A miscommunication in the telco industry

FOR years, the Malaysian mobile penetration rate has been on an upward trend as more players are seen entering the industry, thus providing more variety of services to potential consumers.

Unfortunately, the stiff competition leaves little room for substantial subscriber and earnings growth.

In a Jan 17-23, 2015 FocusM article, a local analyst expressed belief that the country’s stretched mobile penetration rate indicates a tapering subscriber growth. However, it was still expected to be buffered as most revenue was dictated by the basic voice-service segment.

The article further noted that a senior telecommunications analyst opined the contraction in subscriber base might not be a one-off event but might have worse consequences for the local mobile telecommunications industry in the long run.

Therefore, in such a highly competitive market, are authorities expected to intervene, perhaps by restricting the entrance of new players?

The answer is definitely no.

Even before the COVID-19 outbreak hit, the usage of smartphones and the number of telecommunication service providers were on the rise, encouraging users to pick up on online shopping via e-commerce and conducting various tasks online.

From online banking and engaging in social media, to taking virtual classes for students and doing work or even fulfilling governmental errands, mobile data has become a necessity for most smartphone users – more so after the pandemic started becoming worse and physical contact was to be avoided whenever possible.

Calling for more subscribers

However, according to International Data Corporation Asean senior research manager (telcos) Muhammad Zaim Halilul Rahuman, Malaysian telcos are not safe from the impacts of COVID-19 either.

“The dependence of Malaysians on telecom services during the crisis somehow reduced the impact of COVID-19 on the telecom industry, but the crisis will still have repercussions on the business performance of telcos in 2020,” he said in an email interview with a local news media.

According to the Malaysian Communications and Multimedia Commission (MCMC), internet usage jumped 23.5% in the first week of the movement control order (MCO) and increased to 32.1% in the second week.

While the pandemic has caused a spike in internet traffic during the lockdown, both locally and globally, Zaim pointed out that higher usage does not necessarily translate into an increase in spending by consumers and enterprises as most users were leveraging their home broadband.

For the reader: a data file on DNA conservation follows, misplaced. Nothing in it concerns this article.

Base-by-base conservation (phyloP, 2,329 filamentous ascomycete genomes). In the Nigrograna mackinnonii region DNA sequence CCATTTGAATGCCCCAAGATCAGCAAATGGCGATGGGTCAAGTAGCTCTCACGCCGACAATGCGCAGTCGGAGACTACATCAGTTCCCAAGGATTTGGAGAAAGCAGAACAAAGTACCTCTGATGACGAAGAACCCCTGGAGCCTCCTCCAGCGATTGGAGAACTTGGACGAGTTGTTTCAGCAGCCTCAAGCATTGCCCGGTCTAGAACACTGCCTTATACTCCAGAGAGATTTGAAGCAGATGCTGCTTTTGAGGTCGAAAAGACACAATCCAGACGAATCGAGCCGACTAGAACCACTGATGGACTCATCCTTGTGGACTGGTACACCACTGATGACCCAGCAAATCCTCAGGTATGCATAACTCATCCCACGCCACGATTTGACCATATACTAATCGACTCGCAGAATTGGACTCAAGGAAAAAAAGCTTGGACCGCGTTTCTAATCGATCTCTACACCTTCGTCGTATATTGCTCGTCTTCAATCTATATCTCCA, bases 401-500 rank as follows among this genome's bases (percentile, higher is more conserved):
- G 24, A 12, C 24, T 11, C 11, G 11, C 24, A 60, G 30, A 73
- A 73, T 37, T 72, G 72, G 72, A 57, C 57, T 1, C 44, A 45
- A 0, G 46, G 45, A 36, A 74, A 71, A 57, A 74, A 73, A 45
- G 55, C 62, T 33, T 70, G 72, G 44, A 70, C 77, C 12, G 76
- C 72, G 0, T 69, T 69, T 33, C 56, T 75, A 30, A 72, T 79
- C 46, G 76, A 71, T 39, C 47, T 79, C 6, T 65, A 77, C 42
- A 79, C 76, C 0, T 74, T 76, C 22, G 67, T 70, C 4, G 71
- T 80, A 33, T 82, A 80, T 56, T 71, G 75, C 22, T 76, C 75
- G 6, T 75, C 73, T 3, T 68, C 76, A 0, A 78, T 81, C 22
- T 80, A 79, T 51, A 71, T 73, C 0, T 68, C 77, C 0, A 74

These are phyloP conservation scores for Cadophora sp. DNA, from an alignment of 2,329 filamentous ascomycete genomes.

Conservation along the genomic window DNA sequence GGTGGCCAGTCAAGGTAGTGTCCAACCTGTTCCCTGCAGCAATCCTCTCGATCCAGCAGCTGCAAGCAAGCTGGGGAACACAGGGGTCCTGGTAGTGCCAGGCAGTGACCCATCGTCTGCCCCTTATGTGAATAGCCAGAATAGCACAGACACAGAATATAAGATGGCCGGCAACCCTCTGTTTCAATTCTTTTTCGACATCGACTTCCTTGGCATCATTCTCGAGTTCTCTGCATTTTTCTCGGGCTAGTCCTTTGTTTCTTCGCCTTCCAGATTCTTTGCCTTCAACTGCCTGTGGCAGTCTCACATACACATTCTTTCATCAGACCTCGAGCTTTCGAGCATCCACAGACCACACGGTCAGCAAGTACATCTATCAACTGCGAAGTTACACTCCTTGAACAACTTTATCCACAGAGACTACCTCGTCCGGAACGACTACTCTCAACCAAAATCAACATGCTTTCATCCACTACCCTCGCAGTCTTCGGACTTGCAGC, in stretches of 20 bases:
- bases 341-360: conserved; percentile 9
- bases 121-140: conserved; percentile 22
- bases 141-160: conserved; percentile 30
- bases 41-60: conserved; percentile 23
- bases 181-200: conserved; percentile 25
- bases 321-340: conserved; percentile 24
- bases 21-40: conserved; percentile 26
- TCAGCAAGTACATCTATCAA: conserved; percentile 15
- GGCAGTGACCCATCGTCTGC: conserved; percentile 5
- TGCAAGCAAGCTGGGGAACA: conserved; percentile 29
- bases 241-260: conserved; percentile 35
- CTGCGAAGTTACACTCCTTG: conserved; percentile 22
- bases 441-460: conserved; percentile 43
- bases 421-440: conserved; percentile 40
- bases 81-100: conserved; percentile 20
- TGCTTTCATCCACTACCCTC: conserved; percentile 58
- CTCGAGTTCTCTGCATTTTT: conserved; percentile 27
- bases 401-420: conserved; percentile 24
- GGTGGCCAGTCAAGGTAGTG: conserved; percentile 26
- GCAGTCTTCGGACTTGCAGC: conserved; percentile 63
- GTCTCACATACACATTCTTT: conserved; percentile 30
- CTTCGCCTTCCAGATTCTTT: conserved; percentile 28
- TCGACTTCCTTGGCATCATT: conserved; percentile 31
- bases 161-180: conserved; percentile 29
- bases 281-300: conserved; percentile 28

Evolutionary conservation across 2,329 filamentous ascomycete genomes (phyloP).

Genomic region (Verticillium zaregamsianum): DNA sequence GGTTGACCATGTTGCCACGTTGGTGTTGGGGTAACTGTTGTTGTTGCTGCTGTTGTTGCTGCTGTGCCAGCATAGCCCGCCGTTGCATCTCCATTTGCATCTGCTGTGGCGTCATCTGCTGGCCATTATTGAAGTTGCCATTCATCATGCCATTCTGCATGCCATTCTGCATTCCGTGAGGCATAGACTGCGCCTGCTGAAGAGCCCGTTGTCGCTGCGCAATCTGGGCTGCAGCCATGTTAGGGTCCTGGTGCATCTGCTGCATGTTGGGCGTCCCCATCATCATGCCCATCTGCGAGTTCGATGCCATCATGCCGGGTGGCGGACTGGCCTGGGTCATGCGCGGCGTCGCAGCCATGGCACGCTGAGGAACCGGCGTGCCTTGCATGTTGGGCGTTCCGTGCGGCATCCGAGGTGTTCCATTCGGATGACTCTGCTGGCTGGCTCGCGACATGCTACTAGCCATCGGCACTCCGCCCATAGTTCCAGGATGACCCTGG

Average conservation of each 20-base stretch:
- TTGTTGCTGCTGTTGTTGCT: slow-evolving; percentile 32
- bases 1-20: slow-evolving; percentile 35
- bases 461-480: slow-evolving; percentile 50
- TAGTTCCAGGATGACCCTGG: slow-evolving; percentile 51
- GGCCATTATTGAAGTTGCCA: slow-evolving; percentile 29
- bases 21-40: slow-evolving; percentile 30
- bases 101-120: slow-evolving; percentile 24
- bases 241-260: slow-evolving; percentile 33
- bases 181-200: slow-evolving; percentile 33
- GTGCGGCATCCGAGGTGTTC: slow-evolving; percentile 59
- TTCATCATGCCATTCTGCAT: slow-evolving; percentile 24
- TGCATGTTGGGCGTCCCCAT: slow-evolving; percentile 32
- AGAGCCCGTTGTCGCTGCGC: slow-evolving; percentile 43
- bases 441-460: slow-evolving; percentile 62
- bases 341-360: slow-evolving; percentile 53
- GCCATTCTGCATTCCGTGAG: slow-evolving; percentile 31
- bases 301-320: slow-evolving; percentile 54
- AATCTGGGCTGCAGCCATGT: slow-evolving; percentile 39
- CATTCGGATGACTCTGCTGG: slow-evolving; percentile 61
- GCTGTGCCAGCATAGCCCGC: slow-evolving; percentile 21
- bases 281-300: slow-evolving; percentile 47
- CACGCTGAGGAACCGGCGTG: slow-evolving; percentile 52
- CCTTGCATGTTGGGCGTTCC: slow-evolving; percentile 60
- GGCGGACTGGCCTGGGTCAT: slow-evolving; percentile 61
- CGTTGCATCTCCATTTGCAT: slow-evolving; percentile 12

Therefore, IDC projects an 8.2% drop in revenue for telecoms services in 2020 in both the consumer and enterprise segments, compared with the previous year.

Despite that, AmBank Research reported an increase of total subscribers quarter-on-quarter (qoq) after a drop in the April-May period. In 2Q FY20, the research house reported that there was a 121,000 qoq increase of subscribers, reaching to 30.40 million.

Out of that number, Celcom showed that its prepaid subscribers increased by 60,000 while post-paid shrank by 14,000.

However, DiGi showed a drop of both prepaid and post-paid users during the period, leading to a total of 338,000 loss.

“As we had forewarned about weaker upcoming qoq earnings in our sector update on May 29, 2Q 2020’s celco core net profit fell by 11% qoq to RM771 mil due to the impact of the MCO which weighed on service revenue, subscribers and average revenue per user.

“The worst affected was Celcom which registered an 18% decline, followed by Digi at 13%,” AmBank Research said in a note dated Sept 3.

The report also highlighted that as of 2Q 2020, Maxis’ subscriber market share of 38.6% enabled the telco to retain its lead over DiGi’s 35% while Celcom remained a distant third at 26%.

“The declining data yields, the government’s national fiberisation plan, new 5G spectrum fees and capex pressures are likely to drive players to seek consolidation among themselves to reduce costs, secure economies of scale and reduce rivalry,” it said.

The report added: “While the MCMC has shown a preference for maintaining competitive pressures to provide reduced broadband prices for consumers, we view that the industry’s stagnant revenue trajectory will eventually drive the sector towards more merger and acquisition activities.” – Oct 26, 2020

Subscribe and get top news delivered to your Inbox everyday for FREE